The first week of October saw the government of Pakistan's Sindh province, which includes Karachi, the country's largest city, propose a ban on voice communication tools such as WhatsApp, Viber and Skype for three months due to security concerns.
Various activists and bloggers have taken to Twitter to vent their anger at the government over the plan. As the discussion heats up throughout social media, it's becoming clear that proposing and implementing a ban of this nature on such widely used technology is not going to happen quietly.
The jury is still out on whether the ban will be implemented. Some have worried that recent service disruptions on voice over Viber and WhatsApp meant that the government was going through with the plan. However, conflicting statements from the federal and local governments coupled with the fact that nothing has gone completely dark yet have lead Pakistan's online community to still have hope that the government will not put a ban in place.
Bytes for All, a human rights organization with a focus on communication and information technologies, had the following criticism for the plan in a blog post on 10 October:
The proposed ban is a disproportionate and overly broad measure. It will curb the fundamental rights of people in Sindh province and undermine the use of widespread communication platforms. Instant messaging and VoIP services, such as Skype, Viber, Tango and WhatsApp, are increasingly popular with Pakistani smartphone users looking for affordable means of communication. All of these services are now under threat of being suspended. The Sindh province authorities have not indicated how they will carry out this proposal: whether, for example, they will use filtering or blocking.
Syed Ali Raza Abidi (@abidifactor), a member of the national assembly from Mutahida Qaumi Movement (MQM) and a social media user, assessed the situation:
Then it was YouTube, now it will be rest of the Social Media. This won't work unless you completely shut down the internet all over Pakistan
— Syed Ali Raza Abidi (@abidifactor) October 3, 2013
Nida F Sameer (@Nidafsameer), a broadcast journalist previously with Samaa TV, wrote mentioning Tehreek-e-Taliban Pakistan spokesman Ehsanullah Ehsan and Shahidullah Shahid:
They can allow EhsanUllahEhsans n ShahidullahShahids 2 communicate media offices n journos via phones. won't allow poor ppl to use free aps.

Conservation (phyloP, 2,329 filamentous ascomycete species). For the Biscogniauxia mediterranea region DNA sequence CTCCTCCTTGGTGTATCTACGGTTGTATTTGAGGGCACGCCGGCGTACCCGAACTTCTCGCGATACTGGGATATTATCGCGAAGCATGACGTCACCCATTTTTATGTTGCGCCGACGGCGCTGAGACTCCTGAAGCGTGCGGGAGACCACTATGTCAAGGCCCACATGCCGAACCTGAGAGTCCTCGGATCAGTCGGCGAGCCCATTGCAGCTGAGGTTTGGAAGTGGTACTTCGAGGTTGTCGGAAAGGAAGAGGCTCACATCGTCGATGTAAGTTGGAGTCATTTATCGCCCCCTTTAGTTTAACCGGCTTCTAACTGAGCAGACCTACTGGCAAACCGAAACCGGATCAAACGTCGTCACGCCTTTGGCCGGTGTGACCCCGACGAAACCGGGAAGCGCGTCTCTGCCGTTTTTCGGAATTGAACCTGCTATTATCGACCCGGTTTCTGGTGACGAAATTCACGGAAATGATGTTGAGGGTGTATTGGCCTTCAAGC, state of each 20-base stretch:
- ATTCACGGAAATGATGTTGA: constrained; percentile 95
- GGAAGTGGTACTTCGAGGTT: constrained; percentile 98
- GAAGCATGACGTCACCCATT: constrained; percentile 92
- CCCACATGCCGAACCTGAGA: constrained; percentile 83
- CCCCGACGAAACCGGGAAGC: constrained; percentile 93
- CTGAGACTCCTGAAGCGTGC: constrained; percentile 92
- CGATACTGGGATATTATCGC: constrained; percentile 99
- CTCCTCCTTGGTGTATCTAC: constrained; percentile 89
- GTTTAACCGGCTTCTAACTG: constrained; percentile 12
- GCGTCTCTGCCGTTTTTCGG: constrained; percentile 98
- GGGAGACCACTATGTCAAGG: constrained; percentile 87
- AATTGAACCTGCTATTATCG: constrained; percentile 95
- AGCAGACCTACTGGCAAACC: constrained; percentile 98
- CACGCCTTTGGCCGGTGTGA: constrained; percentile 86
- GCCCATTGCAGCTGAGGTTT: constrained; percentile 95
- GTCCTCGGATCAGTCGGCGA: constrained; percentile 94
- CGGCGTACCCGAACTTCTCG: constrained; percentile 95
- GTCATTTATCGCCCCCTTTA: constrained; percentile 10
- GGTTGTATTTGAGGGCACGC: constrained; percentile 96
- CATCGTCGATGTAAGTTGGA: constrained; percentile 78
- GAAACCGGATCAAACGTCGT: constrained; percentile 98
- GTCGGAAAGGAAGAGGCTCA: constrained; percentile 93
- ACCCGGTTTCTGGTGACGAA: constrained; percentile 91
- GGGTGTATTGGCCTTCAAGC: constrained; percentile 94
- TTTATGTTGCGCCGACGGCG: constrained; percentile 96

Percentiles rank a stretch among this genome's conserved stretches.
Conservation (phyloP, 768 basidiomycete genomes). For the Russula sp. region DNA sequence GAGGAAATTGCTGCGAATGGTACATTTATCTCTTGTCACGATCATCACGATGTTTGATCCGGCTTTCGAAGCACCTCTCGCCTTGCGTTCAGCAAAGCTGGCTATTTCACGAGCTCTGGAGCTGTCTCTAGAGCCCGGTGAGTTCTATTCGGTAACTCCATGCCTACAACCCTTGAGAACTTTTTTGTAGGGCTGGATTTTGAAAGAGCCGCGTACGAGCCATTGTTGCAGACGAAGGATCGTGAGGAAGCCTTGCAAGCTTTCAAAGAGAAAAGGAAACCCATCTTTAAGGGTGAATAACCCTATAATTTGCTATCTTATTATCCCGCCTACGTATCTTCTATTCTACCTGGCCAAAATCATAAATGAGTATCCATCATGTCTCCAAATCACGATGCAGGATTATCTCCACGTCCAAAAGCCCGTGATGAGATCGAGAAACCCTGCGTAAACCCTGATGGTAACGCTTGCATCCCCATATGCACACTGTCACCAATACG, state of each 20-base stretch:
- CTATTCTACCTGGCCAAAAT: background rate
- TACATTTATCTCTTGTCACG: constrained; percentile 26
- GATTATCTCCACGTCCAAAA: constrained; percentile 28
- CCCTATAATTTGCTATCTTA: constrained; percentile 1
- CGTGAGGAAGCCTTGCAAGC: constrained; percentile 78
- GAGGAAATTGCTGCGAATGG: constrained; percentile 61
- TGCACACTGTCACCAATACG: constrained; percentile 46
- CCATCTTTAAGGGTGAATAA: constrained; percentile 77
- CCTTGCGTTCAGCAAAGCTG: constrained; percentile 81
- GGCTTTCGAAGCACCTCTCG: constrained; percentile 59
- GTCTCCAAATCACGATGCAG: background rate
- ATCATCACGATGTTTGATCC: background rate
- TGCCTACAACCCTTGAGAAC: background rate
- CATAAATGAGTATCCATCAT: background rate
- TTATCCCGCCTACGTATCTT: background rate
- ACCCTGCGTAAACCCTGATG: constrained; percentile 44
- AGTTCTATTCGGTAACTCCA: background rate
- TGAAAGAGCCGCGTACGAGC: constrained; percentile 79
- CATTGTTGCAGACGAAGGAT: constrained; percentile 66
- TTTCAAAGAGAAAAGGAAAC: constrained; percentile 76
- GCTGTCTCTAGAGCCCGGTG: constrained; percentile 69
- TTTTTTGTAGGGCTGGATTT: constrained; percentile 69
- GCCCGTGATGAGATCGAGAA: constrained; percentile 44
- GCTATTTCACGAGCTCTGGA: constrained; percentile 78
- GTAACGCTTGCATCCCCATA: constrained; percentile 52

— Nida F (@nidaFsameer) October 3, 2013
Some companies and individuals in Pakistan, however, chose to see the lighter side of the situation.
The official handle of telecoms company Nokia (@Nokiapakistan) took the opportunity to plug their own messaging services:
— Nokia Pakistan (@NokiaPakistan) October 3, 2013
Anthony Permal (@anthonypermal), a digital marketing expert from Dubai, jested:
Dear Sindh Gov, Pls ban taxes too. Apparently what we're paying can't be traced either.
— Anthony Permal (@anthonypermal) October 3, 2013
The blogosphere has been abuzz with this news as well, with anger and frustration mounting at the government's actions and arguments for “whatever it takes” measures.
Madiha latif with Bolobhi, a local advocacy group, addressed the potential impact of the ban on families who live far apart:
Leaning away from businesses and economics, lets reflect on the impact it may have on citizens who have family and loved ones all around the world. Increase in gas prices has made it too expensive to travel; work/school commitments don’t give one enough time to do so either. Phone bills are higher each day and communication just becomes more expensive by the minute. To combat the cost of communication and maintaining relationships, we use Skype, Viber, WhatsApp etc that provide us with cost effective modes to be able to keep in touch and feel connected. Its as simple as that. We want to stay in touch, and we have the resources to do so. But now, the government has decided to have a say in how we do that as well? What next will the government regulate? Who we can or cannot talk to? It comes back to the same argument posed once before, has the government really become nannies for the citizens? (If so, Im still waiting on that college funding that was promised).
Amena Kamaal of Mindmap communications, a local digital advocacy consultant, pointed out the fallacy of the proposed ban:
Is this agony due to the fact that there are bad guys roaming social networks like whatsapp and viber and plotting things that are against national security? I suppose some of it maybe but to think those same tech equipped bad guys would not be able to side step a ban via proxy is somewhat un intelligent to me. Also more dim witted seems the idea that bad guys exist in sindh only and thus this region must be the only one subjected to this proposed ban.